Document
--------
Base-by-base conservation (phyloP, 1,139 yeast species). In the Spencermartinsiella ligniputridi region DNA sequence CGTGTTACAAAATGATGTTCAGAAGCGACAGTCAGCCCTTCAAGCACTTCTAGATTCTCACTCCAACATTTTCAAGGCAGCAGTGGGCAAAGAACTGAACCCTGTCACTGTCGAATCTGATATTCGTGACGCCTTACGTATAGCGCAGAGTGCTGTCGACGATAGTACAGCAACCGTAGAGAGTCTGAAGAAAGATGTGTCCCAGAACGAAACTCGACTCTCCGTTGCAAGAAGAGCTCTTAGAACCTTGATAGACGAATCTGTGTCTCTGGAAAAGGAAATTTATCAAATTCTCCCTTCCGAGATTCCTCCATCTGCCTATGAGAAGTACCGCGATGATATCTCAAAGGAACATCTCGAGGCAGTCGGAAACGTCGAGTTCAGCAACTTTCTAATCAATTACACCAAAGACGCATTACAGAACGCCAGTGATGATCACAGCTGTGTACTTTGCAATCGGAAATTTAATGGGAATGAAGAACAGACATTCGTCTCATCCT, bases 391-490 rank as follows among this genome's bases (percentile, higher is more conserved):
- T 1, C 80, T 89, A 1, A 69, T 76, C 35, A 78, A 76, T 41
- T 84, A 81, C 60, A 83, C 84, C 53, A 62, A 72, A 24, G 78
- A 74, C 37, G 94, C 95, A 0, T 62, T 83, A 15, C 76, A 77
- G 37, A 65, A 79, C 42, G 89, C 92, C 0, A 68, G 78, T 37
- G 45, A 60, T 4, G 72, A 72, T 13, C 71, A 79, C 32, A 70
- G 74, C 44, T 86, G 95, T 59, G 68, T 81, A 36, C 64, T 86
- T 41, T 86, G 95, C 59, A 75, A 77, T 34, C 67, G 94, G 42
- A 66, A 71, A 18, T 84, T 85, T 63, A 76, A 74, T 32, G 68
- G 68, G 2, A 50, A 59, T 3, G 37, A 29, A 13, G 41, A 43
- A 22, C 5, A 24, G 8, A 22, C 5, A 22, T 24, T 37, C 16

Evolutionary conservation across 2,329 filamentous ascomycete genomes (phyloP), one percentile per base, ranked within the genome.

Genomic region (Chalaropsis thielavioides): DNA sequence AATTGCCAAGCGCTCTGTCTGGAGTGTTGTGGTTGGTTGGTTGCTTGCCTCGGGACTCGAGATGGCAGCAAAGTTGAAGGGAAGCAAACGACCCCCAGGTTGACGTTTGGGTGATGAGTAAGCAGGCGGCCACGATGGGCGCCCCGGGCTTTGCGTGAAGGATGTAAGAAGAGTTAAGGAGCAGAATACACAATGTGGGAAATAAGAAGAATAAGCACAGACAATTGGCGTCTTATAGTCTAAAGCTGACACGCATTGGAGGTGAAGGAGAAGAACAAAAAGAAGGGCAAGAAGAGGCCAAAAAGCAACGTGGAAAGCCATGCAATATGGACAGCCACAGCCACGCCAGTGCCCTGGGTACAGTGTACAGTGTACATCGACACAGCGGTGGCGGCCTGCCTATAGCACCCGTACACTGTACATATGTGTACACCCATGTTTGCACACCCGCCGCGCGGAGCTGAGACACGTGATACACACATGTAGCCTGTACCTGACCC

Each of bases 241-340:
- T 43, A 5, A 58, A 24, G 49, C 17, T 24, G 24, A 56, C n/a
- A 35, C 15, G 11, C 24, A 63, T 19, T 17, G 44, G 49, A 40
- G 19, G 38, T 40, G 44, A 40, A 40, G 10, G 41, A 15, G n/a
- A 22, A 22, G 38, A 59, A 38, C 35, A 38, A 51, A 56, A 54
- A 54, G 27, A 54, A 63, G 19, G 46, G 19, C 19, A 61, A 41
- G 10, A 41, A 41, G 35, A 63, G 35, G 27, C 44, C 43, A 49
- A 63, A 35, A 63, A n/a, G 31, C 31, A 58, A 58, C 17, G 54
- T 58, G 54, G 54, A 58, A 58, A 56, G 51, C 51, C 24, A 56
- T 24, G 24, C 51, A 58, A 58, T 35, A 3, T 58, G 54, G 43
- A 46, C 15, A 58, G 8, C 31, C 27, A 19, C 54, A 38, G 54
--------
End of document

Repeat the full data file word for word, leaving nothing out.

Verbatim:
Base-by-base conservation (phyloP, 1,139 yeast species). In the Spencermartinsiella ligniputridi region DNA sequence CGTGTTACAAAATGATGTTCAGAAGCGACAGTCAGCCCTTCAAGCACTTCTAGATTCTCACTCCAACATTTTCAAGGCAGCAGTGGGCAAAGAACTGAACCCTGTCACTGTCGAATCTGATATTCGTGACGCCTTACGTATAGCGCAGAGTGCTGTCGACGATAGTACAGCAACCGTAGAGAGTCTGAAGAAAGATGTGTCCCAGAACGAAACTCGACTCTCCGTTGCAAGAAGAGCTCTTAGAACCTTGATAGACGAATCTGTGTCTCTGGAAAAGGAAATTTATCAAATTCTCCCTTCCGAGATTCCTCCATCTGCCTATGAGAAGTACCGCGATGATATCTCAAAGGAACATCTCGAGGCAGTCGGAAACGTCGAGTTCAGCAACTTTCTAATCAATTACACCAAAGACGCATTACAGAACGCCAGTGATGATCACAGCTGTGTACTTTGCAATCGGAAATTTAATGGGAATGAAGAACAGACATTCGTCTCATCCT, bases 391-490 rank as follows among this genome's bases (percentile, higher is more conserved):
- T 1, C 80, T 89, A 1, A 69, T 76, C 35, A 78, A 76, T 41
- T 84, A 81, C 60, A 83, C 84, C 53, A 62, A 72, A 24, G 78
- A 74, C 37, G 94, C 95, A 0, T 62, T 83, A 15, C 76, A 77
- G 37, A 65, A 79, C 42, G 89, C 92, C 0, A 68, G 78, T 37
- G 45, A 60, T 4, G 72, A 72, T 13, C 71, A 79, C 32, A 70
- G 74, C 44, T 86, G 95, T 59, G 68, T 81, A 36, C 64, T 86
- T 41, T 86, G 95, C 59, A 75, A 77, T 34, C 67, G 94, G 42
- A 66, A 71, A 18, T 84, T 85, T 63, A 76, A 74, T 32, G 68
- G 68, G 2, A 50, A 59, T 3, G 37, A 29, A 13, G 41, A 43
- A 22, C 5, A 24, G 8, A 22, C 5, A 22, T 24, T 37, C 16

Evolutionary conservation across 2,329 filamentous ascomycete genomes (phyloP), one percentile per base, ranked within the genome.

Genomic region (Chalaropsis thielavioides): DNA sequence AATTGCCAAGCGCTCTGTCTGGAGTGTTGTGGTTGGTTGGTTGCTTGCCTCGGGACTCGAGATGGCAGCAAAGTTGAAGGGAAGCAAACGACCCCCAGGTTGACGTTTGGGTGATGAGTAAGCAGGCGGCCACGATGGGCGCCCCGGGCTTTGCGTGAAGGATGTAAGAAGAGTTAAGGAGCAGAATACACAATGTGGGAAATAAGAAGAATAAGCACAGACAATTGGCGTCTTATAGTCTAAAGCTGACACGCATTGGAGGTGAAGGAGAAGAACAAAAAGAAGGGCAAGAAGAGGCCAAAAAGCAACGTGGAAAGCCATGCAATATGGACAGCCACAGCCACGCCAGTGCCCTGGGTACAGTGTACAGTGTACATCGACACAGCGGTGGCGGCCTGCCTATAGCACCCGTACACTGTACATATGTGTACACCCATGTTTGCACACCCGCCGCGCGGAGCTGAGACACGTGATACACACATGTAGCCTGTACCTGACCC

Each of bases 241-340:
- T 43, A 5, A 58, A 24, G 49, C 17, T 24, G 24, A 56, C n/a
- A 35, C 15, G 11, C 24, A 63, T 19, T 17, G 44, G 49, A 40
- G 19, G 38, T 40, G 44, A 40, A 40, G 10, G 41, A 15, G n/a
- A 22, A 22, G 38, A 59, A 38, C 35, A 38, A 51, A 56, A 54
- A 54, G 27, A 54, A 63, G 19, G 46, G 19, C 19, A 61, A 41
- G 10, A 41, A 41, G 35, A 63, G 35, G 27, C 44, C 43, A 49
- A 63, A 35, A 63, A n/a, G 31, C 31, A 58, A 58, C 17, G 54
- T 58, G 54, G 54, A 58, A 58, A 56, G 51, C 51, C 24, A 56
- T 24, G 24, C 51, A 58, A 58, T 35, A 3, T 58, G 54, G 43
- A 46, C 15, A 58, G 8, C 31, C 27, A 19, C 54, A 38, G 54